What is Disability Harassment?
The law prohibits harassment due to an individual’s disability, history of a disability, or the belief he or she has a disability, even if that person does not have one. This is known as unlawful disability harassment.
Disability harassment becomes unlawful when it is so frequent or severe that it creates a hostile or offensive work environment.
Examples of unlawful disability harassment can include:
- Questioning contribution, value or worth on the job as a result of a disability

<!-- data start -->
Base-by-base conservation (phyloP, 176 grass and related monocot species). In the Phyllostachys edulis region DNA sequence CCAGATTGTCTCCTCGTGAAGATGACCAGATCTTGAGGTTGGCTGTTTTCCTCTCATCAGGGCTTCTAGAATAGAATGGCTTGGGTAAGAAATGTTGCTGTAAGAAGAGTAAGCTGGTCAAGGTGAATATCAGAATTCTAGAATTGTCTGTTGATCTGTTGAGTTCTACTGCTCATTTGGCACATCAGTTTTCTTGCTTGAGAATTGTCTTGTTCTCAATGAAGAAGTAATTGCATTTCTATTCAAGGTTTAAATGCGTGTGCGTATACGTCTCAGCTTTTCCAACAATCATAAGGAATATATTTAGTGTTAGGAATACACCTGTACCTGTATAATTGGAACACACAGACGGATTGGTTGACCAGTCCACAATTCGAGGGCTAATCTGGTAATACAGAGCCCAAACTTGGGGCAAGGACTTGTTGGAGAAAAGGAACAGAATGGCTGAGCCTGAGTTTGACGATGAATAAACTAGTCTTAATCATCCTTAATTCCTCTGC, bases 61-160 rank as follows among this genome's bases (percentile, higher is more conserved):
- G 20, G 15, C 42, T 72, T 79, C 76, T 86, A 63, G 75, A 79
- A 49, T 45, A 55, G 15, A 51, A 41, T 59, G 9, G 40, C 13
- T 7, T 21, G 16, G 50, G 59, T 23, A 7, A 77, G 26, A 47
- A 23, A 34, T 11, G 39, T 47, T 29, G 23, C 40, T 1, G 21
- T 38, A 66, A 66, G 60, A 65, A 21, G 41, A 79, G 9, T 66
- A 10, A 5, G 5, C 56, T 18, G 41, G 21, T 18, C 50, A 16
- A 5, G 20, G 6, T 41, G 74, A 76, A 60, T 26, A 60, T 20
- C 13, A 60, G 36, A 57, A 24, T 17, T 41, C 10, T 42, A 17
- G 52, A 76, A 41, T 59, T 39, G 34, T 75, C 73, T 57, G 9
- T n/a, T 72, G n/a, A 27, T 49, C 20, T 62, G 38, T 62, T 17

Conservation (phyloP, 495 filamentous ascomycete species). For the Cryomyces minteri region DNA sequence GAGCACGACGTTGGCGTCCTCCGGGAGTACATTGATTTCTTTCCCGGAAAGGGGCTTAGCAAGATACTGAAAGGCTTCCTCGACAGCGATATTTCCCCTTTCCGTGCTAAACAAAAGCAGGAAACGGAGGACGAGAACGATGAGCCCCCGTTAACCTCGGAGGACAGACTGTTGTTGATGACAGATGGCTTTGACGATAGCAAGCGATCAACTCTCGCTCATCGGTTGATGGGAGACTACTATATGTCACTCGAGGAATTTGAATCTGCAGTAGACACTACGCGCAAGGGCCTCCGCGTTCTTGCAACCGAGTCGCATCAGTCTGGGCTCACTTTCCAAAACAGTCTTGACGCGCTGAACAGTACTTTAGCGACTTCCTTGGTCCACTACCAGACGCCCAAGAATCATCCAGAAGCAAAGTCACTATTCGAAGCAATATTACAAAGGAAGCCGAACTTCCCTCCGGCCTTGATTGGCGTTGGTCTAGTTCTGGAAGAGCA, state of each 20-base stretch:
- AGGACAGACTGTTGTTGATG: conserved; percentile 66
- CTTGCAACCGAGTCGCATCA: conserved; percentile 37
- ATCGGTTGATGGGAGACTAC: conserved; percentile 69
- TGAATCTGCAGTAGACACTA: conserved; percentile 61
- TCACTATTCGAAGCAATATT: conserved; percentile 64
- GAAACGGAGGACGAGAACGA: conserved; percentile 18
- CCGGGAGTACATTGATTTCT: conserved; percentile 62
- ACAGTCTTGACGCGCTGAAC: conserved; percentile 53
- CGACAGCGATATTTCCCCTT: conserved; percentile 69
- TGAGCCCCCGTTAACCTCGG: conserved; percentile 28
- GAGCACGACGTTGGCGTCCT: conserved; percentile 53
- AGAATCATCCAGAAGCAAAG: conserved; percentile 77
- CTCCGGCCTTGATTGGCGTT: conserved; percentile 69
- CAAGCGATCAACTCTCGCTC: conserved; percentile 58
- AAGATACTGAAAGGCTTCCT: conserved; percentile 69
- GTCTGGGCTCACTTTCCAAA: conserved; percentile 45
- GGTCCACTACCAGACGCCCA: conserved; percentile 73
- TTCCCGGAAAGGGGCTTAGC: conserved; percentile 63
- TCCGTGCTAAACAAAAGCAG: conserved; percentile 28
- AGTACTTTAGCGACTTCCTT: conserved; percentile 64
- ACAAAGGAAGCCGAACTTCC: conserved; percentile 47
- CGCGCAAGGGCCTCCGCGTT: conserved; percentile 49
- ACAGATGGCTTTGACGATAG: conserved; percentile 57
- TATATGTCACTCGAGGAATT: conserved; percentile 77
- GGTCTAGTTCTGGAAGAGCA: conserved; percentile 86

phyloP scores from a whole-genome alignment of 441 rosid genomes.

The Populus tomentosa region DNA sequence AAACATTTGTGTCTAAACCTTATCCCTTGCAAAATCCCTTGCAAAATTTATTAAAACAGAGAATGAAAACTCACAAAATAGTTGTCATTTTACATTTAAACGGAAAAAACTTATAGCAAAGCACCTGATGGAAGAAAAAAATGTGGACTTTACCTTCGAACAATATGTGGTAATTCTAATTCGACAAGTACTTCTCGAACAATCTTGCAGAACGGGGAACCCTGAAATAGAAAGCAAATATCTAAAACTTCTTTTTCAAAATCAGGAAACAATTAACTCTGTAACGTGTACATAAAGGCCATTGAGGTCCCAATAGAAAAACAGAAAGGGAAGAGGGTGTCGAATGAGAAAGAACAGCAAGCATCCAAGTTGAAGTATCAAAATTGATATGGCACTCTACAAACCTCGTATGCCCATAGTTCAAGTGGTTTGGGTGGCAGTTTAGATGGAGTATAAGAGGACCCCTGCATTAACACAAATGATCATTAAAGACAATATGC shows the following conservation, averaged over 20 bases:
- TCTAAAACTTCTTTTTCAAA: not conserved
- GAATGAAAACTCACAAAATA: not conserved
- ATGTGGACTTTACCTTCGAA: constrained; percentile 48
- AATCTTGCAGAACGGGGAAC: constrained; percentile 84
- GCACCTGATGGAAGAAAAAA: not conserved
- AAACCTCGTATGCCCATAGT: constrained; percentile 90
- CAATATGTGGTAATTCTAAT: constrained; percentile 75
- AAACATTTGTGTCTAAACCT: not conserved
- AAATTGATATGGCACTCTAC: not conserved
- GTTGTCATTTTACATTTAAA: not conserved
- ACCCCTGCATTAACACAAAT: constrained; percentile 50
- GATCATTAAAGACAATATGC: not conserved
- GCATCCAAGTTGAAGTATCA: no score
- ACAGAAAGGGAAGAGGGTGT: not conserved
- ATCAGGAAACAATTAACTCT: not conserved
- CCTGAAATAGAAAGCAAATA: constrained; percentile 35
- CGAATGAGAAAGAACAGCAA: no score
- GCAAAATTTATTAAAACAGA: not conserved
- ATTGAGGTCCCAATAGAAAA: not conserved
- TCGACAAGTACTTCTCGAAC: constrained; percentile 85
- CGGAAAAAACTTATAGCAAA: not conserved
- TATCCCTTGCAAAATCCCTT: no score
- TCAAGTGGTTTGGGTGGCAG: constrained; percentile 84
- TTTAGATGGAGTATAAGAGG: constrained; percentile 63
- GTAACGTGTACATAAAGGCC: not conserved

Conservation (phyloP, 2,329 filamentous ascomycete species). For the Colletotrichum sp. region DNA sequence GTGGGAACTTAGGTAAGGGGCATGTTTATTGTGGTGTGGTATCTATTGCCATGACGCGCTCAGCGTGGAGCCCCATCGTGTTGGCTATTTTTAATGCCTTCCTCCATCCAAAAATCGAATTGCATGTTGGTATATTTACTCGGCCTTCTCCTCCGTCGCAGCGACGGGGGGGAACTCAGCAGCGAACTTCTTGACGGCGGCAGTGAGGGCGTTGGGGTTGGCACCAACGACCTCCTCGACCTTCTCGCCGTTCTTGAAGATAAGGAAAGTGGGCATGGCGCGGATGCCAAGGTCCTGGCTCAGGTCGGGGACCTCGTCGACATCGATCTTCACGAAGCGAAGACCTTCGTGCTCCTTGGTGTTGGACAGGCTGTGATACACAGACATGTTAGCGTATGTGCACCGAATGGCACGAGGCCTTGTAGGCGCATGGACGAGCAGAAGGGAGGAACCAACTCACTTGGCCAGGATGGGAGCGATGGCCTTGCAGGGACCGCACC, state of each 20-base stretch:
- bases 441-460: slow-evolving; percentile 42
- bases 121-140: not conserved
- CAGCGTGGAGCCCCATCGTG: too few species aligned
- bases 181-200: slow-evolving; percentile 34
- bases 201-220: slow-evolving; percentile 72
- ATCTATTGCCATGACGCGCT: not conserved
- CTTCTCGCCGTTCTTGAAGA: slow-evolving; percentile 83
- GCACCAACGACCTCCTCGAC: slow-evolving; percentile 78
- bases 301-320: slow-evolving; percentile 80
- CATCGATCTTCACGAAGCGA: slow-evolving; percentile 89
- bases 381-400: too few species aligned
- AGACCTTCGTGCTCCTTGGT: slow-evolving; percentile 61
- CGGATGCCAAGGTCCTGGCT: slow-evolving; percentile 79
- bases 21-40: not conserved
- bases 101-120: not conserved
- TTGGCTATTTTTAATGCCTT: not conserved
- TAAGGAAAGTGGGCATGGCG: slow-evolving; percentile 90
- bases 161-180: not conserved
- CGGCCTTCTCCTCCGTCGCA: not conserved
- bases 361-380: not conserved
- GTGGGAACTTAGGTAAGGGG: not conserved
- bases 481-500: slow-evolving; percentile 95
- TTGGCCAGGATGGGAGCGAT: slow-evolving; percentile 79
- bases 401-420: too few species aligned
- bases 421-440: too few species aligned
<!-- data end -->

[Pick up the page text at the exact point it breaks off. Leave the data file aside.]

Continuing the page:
- Posting or telling jokes based on a person’s disability
- Verbal attacks or disrespectful, demeaning, or offensive comments
- Complaining about accommodations someone with a disability receives
- Spreading or perpetuating stereotypes about someone with mental disabilities
Who Can Be the Harasser?
Anyone in the workplace. The harasser can be a boss or supervisor, a boss or supervisor from another department, an individual’s co-workers, or even someone who does not work for the company. It can be harassment if a client, customer, or vendor who spends time at the workplace is being offensive, disrespectful, or hurtful. Employer knowledge is often key in these types of cases.
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